British Columbia-based quantum computing company D-Wave Systems is teaming with NEC, the storied maker of massive supercomputers. The partnership, announced Wednesday, would merge D-Wave’s quantum offering with NEC’s classical computing environments.

NEC will also invest $10 million in the company and sell the D-Wave Leap quantum computing service alongside its traditional services.

“Japan is the birthplace of quantum annealing and has remained a global leader in quantum application development,” said Alan Baratz, D-Wave executive VP of research and development. “Our collaboration with global pioneer NEC is a major milestone in the pursuit of fully commercial quantum applications.”

Quantum has long been thought to be the next step in computing but the technology has gotten off to a slow start. While Google is claiming “quantum supremacy” by performing quantum tasks in a matter of seconds that would otherwise take a regular computer thousands of years to complete, the kinds of work able to be done on a quantum computer – including any form of crypto mining – is limited.

The importance of the NEC partnership is clear when looking at D-Wave’s current cloud offerings. D-Wave’s Leap program gives users free access to a D-Wave 2000Q computer and a full SDK to take advantage of their machines. That said, there have been few visible, practical implementations of this quantum architecture. The NEC partnership aims to change that.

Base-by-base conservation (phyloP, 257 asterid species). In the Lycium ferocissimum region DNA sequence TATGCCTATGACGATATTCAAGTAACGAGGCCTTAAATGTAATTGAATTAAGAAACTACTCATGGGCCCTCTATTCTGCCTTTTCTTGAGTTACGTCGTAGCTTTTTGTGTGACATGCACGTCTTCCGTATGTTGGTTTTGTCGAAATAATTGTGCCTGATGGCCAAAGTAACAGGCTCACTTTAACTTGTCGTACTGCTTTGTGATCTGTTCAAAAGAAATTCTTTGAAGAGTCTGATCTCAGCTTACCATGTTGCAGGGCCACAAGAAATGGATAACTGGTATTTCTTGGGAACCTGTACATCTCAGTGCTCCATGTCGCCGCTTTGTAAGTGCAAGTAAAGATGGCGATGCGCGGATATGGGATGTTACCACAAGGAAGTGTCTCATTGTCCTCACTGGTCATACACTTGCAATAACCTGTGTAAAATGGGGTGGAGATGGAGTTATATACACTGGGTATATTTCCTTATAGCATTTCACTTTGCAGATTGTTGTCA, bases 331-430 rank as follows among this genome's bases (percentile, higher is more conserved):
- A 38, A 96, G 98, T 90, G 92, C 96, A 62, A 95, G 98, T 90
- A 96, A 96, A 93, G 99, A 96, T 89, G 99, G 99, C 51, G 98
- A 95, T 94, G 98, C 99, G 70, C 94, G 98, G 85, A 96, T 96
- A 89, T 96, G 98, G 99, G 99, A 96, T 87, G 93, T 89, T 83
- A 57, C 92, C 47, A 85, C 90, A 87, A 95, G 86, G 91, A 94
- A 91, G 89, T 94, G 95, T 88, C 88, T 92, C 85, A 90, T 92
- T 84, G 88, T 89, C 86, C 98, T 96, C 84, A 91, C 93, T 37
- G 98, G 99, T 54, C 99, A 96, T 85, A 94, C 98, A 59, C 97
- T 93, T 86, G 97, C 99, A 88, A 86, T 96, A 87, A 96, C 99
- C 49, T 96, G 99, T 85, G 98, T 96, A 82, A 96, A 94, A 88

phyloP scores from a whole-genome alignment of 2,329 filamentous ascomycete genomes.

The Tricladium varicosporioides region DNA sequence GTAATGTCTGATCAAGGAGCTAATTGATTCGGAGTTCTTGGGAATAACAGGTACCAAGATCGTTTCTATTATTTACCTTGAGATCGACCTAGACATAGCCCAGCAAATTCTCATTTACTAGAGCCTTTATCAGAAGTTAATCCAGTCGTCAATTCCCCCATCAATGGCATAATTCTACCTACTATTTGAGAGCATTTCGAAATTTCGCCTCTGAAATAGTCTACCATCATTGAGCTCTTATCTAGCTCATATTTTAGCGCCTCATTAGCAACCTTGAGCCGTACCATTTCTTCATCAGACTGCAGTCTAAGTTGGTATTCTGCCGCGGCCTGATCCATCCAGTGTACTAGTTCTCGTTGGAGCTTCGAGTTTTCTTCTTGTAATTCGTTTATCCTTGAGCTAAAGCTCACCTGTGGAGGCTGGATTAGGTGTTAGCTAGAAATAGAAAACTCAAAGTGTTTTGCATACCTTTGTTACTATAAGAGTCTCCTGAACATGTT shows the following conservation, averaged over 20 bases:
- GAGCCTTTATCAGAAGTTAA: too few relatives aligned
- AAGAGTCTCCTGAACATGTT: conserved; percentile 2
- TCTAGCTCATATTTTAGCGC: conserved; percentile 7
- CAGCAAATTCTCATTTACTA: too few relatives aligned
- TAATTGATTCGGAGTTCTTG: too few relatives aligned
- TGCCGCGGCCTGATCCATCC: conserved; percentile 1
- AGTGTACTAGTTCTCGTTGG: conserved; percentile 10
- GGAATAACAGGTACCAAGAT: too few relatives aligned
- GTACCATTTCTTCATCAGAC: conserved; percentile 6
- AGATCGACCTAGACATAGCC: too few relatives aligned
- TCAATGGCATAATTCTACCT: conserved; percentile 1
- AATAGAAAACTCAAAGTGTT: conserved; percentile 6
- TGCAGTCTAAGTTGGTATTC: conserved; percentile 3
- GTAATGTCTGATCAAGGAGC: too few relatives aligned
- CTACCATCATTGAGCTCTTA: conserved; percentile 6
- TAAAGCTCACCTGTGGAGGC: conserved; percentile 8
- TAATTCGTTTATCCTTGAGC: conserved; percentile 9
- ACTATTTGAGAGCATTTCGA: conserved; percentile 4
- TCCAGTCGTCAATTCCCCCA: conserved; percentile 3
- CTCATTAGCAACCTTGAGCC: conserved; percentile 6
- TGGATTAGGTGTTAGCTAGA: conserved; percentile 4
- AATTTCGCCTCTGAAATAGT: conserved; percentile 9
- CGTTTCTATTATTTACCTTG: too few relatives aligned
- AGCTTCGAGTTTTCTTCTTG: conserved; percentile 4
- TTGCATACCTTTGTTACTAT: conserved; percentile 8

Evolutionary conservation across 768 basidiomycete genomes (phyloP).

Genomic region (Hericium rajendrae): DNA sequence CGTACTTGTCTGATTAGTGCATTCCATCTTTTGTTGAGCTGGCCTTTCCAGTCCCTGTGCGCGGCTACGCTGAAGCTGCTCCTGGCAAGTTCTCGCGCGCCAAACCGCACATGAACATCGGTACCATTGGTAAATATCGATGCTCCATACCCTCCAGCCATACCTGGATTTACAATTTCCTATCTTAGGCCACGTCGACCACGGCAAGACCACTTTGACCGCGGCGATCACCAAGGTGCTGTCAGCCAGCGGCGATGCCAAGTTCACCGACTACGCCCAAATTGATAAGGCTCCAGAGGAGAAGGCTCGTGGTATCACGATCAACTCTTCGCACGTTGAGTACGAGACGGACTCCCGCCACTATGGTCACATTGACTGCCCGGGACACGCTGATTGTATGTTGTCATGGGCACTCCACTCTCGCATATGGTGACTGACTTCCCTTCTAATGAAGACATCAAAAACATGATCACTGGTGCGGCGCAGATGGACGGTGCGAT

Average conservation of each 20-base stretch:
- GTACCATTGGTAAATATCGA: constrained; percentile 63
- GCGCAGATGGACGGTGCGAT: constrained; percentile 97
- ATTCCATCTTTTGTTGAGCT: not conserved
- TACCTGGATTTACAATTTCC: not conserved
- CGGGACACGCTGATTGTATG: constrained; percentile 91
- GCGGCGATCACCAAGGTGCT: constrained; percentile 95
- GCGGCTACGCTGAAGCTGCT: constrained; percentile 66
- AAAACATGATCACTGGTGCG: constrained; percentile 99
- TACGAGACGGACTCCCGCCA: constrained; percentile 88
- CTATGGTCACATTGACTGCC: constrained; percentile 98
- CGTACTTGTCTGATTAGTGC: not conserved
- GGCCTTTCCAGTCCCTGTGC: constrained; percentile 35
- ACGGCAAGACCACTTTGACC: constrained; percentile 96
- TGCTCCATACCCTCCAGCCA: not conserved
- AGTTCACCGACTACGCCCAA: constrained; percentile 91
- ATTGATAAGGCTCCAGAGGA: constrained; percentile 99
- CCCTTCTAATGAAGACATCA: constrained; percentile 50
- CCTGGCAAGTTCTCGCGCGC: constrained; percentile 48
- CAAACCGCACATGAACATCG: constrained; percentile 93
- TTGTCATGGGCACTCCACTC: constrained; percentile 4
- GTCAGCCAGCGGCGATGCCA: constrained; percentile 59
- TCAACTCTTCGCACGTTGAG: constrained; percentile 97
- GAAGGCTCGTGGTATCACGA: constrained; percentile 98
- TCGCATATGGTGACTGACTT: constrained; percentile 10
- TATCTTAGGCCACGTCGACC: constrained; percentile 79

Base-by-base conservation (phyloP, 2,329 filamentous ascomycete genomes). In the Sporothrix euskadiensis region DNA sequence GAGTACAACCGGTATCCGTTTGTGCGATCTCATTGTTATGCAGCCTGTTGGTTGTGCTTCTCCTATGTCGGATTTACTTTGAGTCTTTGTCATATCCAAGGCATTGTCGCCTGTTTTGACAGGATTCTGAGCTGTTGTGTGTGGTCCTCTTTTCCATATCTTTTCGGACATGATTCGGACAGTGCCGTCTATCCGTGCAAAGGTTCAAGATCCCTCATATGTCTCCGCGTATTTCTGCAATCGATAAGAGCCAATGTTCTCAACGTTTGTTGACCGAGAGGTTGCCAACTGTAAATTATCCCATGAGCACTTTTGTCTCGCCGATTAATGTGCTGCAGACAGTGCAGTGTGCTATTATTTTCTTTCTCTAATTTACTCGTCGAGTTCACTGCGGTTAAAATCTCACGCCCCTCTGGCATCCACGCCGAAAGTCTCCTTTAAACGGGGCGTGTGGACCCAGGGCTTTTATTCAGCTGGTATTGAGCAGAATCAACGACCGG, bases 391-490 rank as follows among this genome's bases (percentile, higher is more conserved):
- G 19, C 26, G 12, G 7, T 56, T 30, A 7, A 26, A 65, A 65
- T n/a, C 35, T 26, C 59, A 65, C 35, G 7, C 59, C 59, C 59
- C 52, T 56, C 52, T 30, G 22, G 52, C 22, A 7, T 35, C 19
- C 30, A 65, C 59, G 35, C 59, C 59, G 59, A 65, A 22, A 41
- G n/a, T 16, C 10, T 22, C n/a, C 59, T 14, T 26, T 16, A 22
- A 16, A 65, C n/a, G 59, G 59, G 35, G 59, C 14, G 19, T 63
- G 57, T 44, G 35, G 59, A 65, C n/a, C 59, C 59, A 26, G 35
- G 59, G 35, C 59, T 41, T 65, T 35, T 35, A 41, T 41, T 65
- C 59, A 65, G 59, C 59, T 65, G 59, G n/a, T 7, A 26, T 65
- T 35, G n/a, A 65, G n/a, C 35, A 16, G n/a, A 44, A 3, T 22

“NEC and D-Wave will work with customers to develop applications that harness the power of their collaborative hybrid systems and solve practical business and scientific problems across a variety of industries,” according to a D-Wave press release.

“Our collaboration is aimed at fueling application development and business value today,” said Motoo Nishihara, CTO at the NEC Corporation.

The goal, therefore, is to get quantum computing into the hands of real businesses that need to solve real problems, something that might be easier said than done.

“A decade ago people said it would take 50 years to get where we are now with quantum computing. Five years ago, they said it would take 25 years to get where we are now. So quantum computing has this nasty habit of exceeding people’s expectations,” said Adam Koltun of the Quantum Resistant Ledger (QRL) Foundation after Google’s announcement. “The blockchain industry does need to grapple with this and be wary.”

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